343302 Phippsia concinna (Th. Fr.) Lindeb.
Kanin - Pechora: Rare
Svalbard - Franz Joseph Land: Frequent
Polar Ural - Novaya Zemlya: Scattered
Yamal - Gydan: Frequent
Taimyr - Severnaya Zemlya: Frequent
Anabar - Onenyo: Scattered
Yana - Kolyma: Scattered
West Chukotka: Rare
Central Canada: Rare
Ellesmere Island: Frequent
Western Greenland: Rare
Eastern Greenland: Scattered
Polar desert: Frequent
Northern arctic Tundra: Frequent
Mid Arctic Tundra: Frequent
Southern Arcti Tundra: Scattered
Shrub Tundra: Rare
Bordering boreal or alpine areas: Rare
- Lindeb., Bot. Not. 1898: 155 (1898). - Catabrosa concinna Th. Fr., Öfvers. Förh. Kongl. Svenska Vetensk.-Akad. 26, 2: 140 (1870). Described from Svalbard (Norway) and from Kolguev (European Russia). Type probably in UPS. - Phippsia algida subsp. concinna (Th. Fr.) Á. Löve & D. Löve, Folia Geobot. Phytotax. 10: 273 (1975).
- Catabrosa concinna subsp. algidiformis Harry Sm., Svensk Bot. Tidskr. 8: 245 (1914). Described from the Sylene-Helagsfjäll mountains in Härjedalen and Jämtland (Sweden). Type in UPS. - Phippsia algida subsp. algidiformis (Harry Sm.) Á. Löve & D. Löve, Bot. Not. 114: 49 (1961). - Phippsia algidiformis (Harry Sm.) Tzvelev, Novosti Sist. Vyssh. Rast. 8: 76 (1971).
28 29 (4x). - Europe (N), Siberia (N), Far East (N). - Several reports.
Not included (yet): Reports of 2n = 28 under this name from northern Canada (Bowden in Savile 1959; Bowden 1960a) are probably correct (see below) but should be confirmed by a check of the vouchers.
Geography: North American (N) - amphi-Atlantic - European (N) - Asian (N): NOR RUS SIB RFE CAN GRL.
Notes: The majority of authors have considered Phippsia concinna absent from Greenland, North America, and East Chukotka. Hultén and Fries (1986) mapped the species from the Chukchi Peninsula but Russian investigators have not been able to confirm this record. Moreover, Hultén (1968a) mapped it from St. Lawrence Island (Alaska) based on a mixed collection of P. algida and P. concinna, leg. Kjellman 1879 (S). Elven has studied the collection and confirm that it contains both P. algida and quite typical P. concinna (of the northern Eurasian morphological type, see below). As Kjellman visited several northern Russian and Siberian regions where P. concinna is common, the species should be recollected on St. Lawrence Island before being accepted for Alaska.
Elven and Aiken: Bowden in Savile (1959) and Bowden (1960a) accepted P. concinna from Canada. Bay (1993) reported P. concinna subsp. algidiformis from northern Greenland. We have compared specimens and confirm the identification of P. concinna from both Greenland and arctic Canada (at least Ellesmere and Ellef Ringnes islands, O), but it was not time to survey the large material in Canadian herbaria before publication of the account for the Flora of North America (Consaul and Aiken 2007). The Greenland and Canadian plants of P. concinna belong within Tzvelev's concept of P. x algidiformis, see below.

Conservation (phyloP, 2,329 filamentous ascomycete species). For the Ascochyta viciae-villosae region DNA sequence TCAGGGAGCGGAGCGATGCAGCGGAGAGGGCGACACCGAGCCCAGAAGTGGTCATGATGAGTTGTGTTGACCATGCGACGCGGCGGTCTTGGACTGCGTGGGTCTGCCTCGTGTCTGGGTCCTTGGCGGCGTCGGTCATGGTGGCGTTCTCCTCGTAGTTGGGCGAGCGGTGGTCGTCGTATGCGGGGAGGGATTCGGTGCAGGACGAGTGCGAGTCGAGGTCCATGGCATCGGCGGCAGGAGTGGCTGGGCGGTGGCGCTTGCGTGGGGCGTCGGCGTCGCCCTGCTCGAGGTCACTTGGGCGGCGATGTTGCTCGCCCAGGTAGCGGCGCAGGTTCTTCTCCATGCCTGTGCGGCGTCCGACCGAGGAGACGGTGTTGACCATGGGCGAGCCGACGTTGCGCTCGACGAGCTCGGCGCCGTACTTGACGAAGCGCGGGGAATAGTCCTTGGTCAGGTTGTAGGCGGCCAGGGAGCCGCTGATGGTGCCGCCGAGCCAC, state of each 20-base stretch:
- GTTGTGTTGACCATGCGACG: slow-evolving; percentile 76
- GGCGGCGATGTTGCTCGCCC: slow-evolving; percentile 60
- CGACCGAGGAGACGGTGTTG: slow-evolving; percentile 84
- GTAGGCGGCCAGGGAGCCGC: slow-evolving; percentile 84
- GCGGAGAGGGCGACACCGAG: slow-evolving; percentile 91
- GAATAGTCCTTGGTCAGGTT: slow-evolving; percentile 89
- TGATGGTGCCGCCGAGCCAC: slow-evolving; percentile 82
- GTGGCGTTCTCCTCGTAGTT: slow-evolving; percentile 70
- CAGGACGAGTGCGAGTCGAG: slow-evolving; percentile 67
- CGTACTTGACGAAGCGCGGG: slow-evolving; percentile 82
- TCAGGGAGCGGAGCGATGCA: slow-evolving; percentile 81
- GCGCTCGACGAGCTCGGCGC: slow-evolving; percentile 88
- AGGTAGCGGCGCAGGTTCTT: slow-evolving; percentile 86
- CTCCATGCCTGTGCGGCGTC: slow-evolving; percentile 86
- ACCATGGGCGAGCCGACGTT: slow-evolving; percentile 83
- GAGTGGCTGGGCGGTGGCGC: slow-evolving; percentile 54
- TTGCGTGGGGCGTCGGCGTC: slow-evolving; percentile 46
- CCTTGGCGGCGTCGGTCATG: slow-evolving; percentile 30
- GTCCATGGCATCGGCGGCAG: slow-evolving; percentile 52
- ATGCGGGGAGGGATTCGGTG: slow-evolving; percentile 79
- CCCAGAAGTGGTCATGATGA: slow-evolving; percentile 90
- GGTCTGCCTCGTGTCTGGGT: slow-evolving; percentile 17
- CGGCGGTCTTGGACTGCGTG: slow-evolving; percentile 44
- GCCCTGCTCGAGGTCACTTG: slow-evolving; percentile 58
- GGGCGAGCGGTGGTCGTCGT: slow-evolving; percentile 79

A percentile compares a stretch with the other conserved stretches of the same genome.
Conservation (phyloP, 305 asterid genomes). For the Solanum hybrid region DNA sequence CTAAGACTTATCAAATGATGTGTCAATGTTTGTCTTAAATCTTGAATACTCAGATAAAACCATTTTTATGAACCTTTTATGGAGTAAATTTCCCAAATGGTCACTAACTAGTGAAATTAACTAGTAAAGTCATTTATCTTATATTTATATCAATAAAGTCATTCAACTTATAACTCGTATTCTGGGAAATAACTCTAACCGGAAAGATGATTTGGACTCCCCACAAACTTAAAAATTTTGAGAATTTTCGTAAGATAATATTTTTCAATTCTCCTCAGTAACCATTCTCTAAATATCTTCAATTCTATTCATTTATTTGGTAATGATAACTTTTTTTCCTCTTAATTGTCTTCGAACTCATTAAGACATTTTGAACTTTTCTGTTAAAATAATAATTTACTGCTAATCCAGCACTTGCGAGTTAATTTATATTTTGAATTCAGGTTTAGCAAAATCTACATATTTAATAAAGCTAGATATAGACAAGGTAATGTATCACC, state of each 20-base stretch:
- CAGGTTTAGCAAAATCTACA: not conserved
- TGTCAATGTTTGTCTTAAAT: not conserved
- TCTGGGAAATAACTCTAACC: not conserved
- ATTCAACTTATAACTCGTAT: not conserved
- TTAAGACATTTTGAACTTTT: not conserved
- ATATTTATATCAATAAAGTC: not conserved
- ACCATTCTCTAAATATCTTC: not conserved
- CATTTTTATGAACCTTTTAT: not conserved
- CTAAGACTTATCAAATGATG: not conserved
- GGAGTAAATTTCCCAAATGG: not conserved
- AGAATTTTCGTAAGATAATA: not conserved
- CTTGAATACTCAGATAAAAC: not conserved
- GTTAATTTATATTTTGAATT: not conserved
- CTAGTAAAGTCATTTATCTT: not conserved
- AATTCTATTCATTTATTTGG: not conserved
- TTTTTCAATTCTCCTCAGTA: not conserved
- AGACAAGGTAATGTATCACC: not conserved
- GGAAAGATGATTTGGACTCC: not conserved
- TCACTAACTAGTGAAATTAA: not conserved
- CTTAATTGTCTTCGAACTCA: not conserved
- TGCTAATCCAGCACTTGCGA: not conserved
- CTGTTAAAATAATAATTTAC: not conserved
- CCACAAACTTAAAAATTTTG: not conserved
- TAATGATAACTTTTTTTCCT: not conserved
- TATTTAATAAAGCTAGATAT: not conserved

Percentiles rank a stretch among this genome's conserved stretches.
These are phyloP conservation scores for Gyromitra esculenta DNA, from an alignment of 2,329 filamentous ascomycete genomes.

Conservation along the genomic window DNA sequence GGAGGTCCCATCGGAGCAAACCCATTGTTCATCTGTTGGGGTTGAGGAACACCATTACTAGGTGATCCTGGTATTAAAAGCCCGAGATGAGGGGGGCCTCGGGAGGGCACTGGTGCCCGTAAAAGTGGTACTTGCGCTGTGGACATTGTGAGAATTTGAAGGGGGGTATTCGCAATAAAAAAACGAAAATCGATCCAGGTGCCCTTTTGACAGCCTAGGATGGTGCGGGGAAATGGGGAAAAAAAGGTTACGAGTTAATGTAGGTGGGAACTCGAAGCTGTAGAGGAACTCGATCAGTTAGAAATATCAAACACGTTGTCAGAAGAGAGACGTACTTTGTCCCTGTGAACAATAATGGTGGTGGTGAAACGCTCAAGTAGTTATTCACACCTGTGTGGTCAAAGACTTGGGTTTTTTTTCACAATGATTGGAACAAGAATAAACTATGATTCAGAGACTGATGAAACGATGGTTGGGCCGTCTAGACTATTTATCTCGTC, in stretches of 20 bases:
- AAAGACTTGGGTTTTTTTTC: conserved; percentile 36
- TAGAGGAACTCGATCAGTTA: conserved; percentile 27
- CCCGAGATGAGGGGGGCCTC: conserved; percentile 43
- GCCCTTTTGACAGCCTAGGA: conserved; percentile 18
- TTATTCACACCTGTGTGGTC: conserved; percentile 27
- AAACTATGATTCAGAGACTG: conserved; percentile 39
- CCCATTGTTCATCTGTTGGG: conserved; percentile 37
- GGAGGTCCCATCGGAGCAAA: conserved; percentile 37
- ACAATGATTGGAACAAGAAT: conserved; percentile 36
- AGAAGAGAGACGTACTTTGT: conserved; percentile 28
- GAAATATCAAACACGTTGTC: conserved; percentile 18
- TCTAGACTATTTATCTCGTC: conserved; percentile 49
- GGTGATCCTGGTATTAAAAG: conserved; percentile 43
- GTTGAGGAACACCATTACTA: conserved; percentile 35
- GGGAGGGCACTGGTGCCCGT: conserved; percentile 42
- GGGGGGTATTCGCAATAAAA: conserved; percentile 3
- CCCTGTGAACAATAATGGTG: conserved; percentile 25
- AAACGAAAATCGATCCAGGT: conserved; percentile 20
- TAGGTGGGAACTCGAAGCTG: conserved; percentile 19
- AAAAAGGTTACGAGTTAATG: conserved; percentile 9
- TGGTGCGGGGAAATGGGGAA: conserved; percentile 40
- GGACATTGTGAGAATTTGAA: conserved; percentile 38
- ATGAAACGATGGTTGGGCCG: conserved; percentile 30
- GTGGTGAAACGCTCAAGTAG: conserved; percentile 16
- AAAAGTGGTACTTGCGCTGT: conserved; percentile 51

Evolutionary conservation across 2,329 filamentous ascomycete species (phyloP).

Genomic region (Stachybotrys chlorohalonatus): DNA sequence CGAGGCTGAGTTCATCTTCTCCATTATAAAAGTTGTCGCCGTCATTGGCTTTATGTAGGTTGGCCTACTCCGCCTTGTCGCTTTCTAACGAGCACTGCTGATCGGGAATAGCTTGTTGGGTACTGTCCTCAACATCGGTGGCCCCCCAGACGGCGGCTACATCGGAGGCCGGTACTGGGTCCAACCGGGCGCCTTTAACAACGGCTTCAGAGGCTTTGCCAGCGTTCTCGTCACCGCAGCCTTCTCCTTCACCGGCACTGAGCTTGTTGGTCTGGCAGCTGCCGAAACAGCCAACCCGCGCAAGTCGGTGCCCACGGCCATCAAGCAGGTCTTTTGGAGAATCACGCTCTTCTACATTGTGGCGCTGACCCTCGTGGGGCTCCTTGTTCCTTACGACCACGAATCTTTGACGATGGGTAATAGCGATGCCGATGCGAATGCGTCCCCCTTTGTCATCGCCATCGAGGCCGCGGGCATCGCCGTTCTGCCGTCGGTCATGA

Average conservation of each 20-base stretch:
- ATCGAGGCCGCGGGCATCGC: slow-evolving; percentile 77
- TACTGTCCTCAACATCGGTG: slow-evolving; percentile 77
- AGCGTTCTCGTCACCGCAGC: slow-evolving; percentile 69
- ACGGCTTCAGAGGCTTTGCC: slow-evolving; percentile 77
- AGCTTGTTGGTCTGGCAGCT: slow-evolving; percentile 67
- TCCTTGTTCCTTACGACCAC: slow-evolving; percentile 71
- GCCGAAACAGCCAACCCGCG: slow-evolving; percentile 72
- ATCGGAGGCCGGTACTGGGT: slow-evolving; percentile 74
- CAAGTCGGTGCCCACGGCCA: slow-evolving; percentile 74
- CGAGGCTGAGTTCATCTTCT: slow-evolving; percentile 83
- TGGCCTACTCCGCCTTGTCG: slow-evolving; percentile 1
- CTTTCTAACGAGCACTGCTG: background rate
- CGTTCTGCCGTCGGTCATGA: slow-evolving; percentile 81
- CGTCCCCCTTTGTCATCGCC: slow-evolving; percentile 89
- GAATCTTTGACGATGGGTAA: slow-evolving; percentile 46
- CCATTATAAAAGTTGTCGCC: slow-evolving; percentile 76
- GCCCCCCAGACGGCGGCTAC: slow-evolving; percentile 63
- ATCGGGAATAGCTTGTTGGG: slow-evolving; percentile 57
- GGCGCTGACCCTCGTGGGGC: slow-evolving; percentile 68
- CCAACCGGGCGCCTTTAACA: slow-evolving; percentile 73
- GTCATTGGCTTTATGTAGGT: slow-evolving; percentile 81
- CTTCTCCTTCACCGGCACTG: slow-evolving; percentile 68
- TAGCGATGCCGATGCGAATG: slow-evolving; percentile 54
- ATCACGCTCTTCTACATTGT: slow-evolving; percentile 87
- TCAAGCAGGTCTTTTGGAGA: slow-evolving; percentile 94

Steen and Elven: Tzvelev (1971) considered P. x algidiformis to be the hybrid between P. algida and P. concinna with 2n = 29 (error for 28). Subsequently, he (PAF proposal) reported it from the Arctic in Norway, European Russia, Siberia, the Russian Far East, and Greenland. Harry Smith described subsp. algidiformis as a local race of P. concinna in the Sylene-Helagsfjäll mountains in central Sweden, an area where both P. algida and 'typical' P. concinna are unknown. Subspecies algidiformis was never intended as a hybrid and cannot be one. However, Smith's concept and description of it was not very precise. Holmberg (1924) surveyed the 40 Scandinavian sheets that Smith had annotated as subsp. algidiformis. Of these, 33 sheets were misidentified P. algida and four sheets contained mixtures of the two species. The only acceptable sheets were those from the Sylene-Helagsfjäll mountains. They belong to an isolated population group of P. concinna, perhaps depauperate by inbreeding. These finds have later been confirmed as have Holmberg's finds of only a very few and sterile hybrids even in mixed stands (and, naturally, none within the geographical range of the original subsp. algidiformis). Phippsia algidiformis is therefore a synonym of P. concinna and not a hybrid or hybridogeneous species as proposed by Tzvelev.
Phippsia algida and P. concinna seem to be reproductivelly isolated as no transitional forms are convincingly documented. Steen et al. (2004) analysed the two morphologically, found more variation in P. concinna than in P. algida, and found the plants with the characters of Tzvelev's concept of P. x algidiformis to be within P. concinna morphologically and to be fertile (good fruit production). There is no factual support for Tzvelev's hypothesis of a widespread hybrid: "fertile ... In some Arctic regions ... found more commonly than the parental form" (Tzvelev 1976: 493). Plants with small, congested panicles and less purple coloration predominate in the Canadian and Greenland material and are quite common in Svalbard. These plants differ from the majority of Eurasian plants of P. concinna which often have comparatively large and very open panicles and much purplish pigments, but they belong in P. concinna. The morphological appearance of the Greenlandic and northern Canadian plants is the reason why P. concinna was so late in being recognized in North America. It might, possibly, be considered whether two races should be accepted in P. concinna: a subsp. concinna in Svalbard, Scandinavia, and elsewhere in northern Eurasia, and another in Canada, Greenland, and Svalbard. The name "algidiformis" is not available for the putative second race.
- Phippsia [3433,genus]